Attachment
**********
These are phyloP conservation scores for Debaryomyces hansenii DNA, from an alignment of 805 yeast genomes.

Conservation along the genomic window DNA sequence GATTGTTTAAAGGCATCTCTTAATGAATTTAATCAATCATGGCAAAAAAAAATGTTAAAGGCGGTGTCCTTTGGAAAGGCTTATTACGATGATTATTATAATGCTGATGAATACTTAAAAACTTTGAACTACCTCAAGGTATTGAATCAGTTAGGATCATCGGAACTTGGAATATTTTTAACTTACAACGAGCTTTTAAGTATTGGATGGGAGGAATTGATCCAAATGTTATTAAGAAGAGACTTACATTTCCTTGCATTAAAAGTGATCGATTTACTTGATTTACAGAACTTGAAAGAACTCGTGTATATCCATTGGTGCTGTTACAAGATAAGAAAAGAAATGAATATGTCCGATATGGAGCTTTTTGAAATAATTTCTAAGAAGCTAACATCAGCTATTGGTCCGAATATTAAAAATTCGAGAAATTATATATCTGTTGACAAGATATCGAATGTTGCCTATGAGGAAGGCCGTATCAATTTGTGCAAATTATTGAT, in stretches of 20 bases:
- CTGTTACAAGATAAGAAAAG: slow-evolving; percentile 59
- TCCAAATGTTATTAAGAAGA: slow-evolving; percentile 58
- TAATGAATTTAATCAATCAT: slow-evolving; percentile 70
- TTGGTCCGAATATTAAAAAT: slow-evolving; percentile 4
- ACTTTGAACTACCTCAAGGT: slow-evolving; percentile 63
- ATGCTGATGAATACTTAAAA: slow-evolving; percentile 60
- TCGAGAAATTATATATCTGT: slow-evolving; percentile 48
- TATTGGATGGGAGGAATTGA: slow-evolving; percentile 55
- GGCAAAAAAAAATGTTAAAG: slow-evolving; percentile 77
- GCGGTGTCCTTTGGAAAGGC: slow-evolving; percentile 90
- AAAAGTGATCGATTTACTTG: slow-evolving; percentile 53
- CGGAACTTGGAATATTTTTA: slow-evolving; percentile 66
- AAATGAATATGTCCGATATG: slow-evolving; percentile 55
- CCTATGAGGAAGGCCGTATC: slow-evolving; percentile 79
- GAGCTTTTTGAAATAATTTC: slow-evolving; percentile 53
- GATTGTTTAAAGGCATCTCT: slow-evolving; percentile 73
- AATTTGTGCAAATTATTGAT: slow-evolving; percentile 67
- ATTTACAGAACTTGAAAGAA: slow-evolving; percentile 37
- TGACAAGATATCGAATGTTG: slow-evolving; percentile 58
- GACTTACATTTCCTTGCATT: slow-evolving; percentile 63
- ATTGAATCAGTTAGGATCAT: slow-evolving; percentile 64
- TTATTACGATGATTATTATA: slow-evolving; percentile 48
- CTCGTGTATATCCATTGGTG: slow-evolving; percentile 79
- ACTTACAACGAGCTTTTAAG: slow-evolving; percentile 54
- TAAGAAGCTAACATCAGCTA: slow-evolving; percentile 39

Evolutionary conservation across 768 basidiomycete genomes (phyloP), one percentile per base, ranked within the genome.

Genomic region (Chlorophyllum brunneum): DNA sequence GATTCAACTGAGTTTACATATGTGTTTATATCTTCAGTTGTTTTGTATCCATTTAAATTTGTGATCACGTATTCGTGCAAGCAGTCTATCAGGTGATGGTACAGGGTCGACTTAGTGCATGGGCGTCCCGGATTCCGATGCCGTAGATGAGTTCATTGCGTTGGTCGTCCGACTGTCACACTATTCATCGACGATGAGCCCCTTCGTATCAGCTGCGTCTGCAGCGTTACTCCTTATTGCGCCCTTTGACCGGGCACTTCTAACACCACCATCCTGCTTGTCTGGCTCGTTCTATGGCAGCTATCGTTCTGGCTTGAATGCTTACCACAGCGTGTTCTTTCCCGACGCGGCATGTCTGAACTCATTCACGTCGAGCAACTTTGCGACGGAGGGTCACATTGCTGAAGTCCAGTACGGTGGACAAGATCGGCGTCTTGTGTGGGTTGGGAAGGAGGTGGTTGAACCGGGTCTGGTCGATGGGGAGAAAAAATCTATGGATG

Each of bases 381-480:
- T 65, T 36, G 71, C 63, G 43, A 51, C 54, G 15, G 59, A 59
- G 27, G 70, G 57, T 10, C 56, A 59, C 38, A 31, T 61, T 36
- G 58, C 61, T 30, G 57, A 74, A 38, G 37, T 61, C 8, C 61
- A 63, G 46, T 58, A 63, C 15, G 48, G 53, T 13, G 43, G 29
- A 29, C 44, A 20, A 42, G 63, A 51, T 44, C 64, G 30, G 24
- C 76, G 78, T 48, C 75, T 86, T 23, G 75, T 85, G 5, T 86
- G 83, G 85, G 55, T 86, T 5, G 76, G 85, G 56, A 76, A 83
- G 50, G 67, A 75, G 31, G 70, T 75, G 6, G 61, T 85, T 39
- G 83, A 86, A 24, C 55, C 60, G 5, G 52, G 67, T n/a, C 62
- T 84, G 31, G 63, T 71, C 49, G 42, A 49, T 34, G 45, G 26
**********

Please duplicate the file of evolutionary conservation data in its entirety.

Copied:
These are phyloP conservation scores for Debaryomyces hansenii DNA, from an alignment of 805 yeast genomes.

Conservation along the genomic window DNA sequence GATTGTTTAAAGGCATCTCTTAATGAATTTAATCAATCATGGCAAAAAAAAATGTTAAAGGCGGTGTCCTTTGGAAAGGCTTATTACGATGATTATTATAATGCTGATGAATACTTAAAAACTTTGAACTACCTCAAGGTATTGAATCAGTTAGGATCATCGGAACTTGGAATATTTTTAACTTACAACGAGCTTTTAAGTATTGGATGGGAGGAATTGATCCAAATGTTATTAAGAAGAGACTTACATTTCCTTGCATTAAAAGTGATCGATTTACTTGATTTACAGAACTTGAAAGAACTCGTGTATATCCATTGGTGCTGTTACAAGATAAGAAAAGAAATGAATATGTCCGATATGGAGCTTTTTGAAATAATTTCTAAGAAGCTAACATCAGCTATTGGTCCGAATATTAAAAATTCGAGAAATTATATATCTGTTGACAAGATATCGAATGTTGCCTATGAGGAAGGCCGTATCAATTTGTGCAAATTATTGAT, in stretches of 20 bases:
- CTGTTACAAGATAAGAAAAG: slow-evolving; percentile 59
- TCCAAATGTTATTAAGAAGA: slow-evolving; percentile 58
- TAATGAATTTAATCAATCAT: slow-evolving; percentile 70
- TTGGTCCGAATATTAAAAAT: slow-evolving; percentile 4
- ACTTTGAACTACCTCAAGGT: slow-evolving; percentile 63
- ATGCTGATGAATACTTAAAA: slow-evolving; percentile 60
- TCGAGAAATTATATATCTGT: slow-evolving; percentile 48
- TATTGGATGGGAGGAATTGA: slow-evolving; percentile 55
- GGCAAAAAAAAATGTTAAAG: slow-evolving; percentile 77
- GCGGTGTCCTTTGGAAAGGC: slow-evolving; percentile 90
- AAAAGTGATCGATTTACTTG: slow-evolving; percentile 53
- CGGAACTTGGAATATTTTTA: slow-evolving; percentile 66
- AAATGAATATGTCCGATATG: slow-evolving; percentile 55
- CCTATGAGGAAGGCCGTATC: slow-evolving; percentile 79
- GAGCTTTTTGAAATAATTTC: slow-evolving; percentile 53
- GATTGTTTAAAGGCATCTCT: slow-evolving; percentile 73
- AATTTGTGCAAATTATTGAT: slow-evolving; percentile 67
- ATTTACAGAACTTGAAAGAA: slow-evolving; percentile 37
- TGACAAGATATCGAATGTTG: slow-evolving; percentile 58
- GACTTACATTTCCTTGCATT: slow-evolving; percentile 63
- ATTGAATCAGTTAGGATCAT: slow-evolving; percentile 64
- TTATTACGATGATTATTATA: slow-evolving; percentile 48
- CTCGTGTATATCCATTGGTG: slow-evolving; percentile 79
- ACTTACAACGAGCTTTTAAG: slow-evolving; percentile 54
- TAAGAAGCTAACATCAGCTA: slow-evolving; percentile 39

Evolutionary conservation across 768 basidiomycete genomes (phyloP), one percentile per base, ranked within the genome.

Genomic region (Chlorophyllum brunneum): DNA sequence GATTCAACTGAGTTTACATATGTGTTTATATCTTCAGTTGTTTTGTATCCATTTAAATTTGTGATCACGTATTCGTGCAAGCAGTCTATCAGGTGATGGTACAGGGTCGACTTAGTGCATGGGCGTCCCGGATTCCGATGCCGTAGATGAGTTCATTGCGTTGGTCGTCCGACTGTCACACTATTCATCGACGATGAGCCCCTTCGTATCAGCTGCGTCTGCAGCGTTACTCCTTATTGCGCCCTTTGACCGGGCACTTCTAACACCACCATCCTGCTTGTCTGGCTCGTTCTATGGCAGCTATCGTTCTGGCTTGAATGCTTACCACAGCGTGTTCTTTCCCGACGCGGCATGTCTGAACTCATTCACGTCGAGCAACTTTGCGACGGAGGGTCACATTGCTGAAGTCCAGTACGGTGGACAAGATCGGCGTCTTGTGTGGGTTGGGAAGGAGGTGGTTGAACCGGGTCTGGTCGATGGGGAGAAAAAATCTATGGATG

Each of bases 381-480:
- T 65, T 36, G 71, C 63, G 43, A 51, C 54, G 15, G 59, A 59
- G 27, G 70, G 57, T 10, C 56, A 59, C 38, A 31, T 61, T 36
- G 58, C 61, T 30, G 57, A 74, A 38, G 37, T 61, C 8, C 61
- A 63, G 46, T 58, A 63, C 15, G 48, G 53, T 13, G 43, G 29
- A 29, C 44, A 20, A 42, G 63, A 51, T 44, C 64, G 30, G 24
- C 76, G 78, T 48, C 75, T 86, T 23, G 75, T 85, G 5, T 86
- G 83, G 85, G 55, T 86, T 5, G 76, G 85, G 56, A 76, A 83
- G 50, G 67, A 75, G 31, G 70, T 75, G 6, G 61, T 85, T 39
- G 83, A 86, A 24, C 55, C 60, G 5, G 52, G 67, T n/a, C 62
- T 84, G 31, G 63, T 71, C 49, G 42, A 49, T 34, G 45, G 26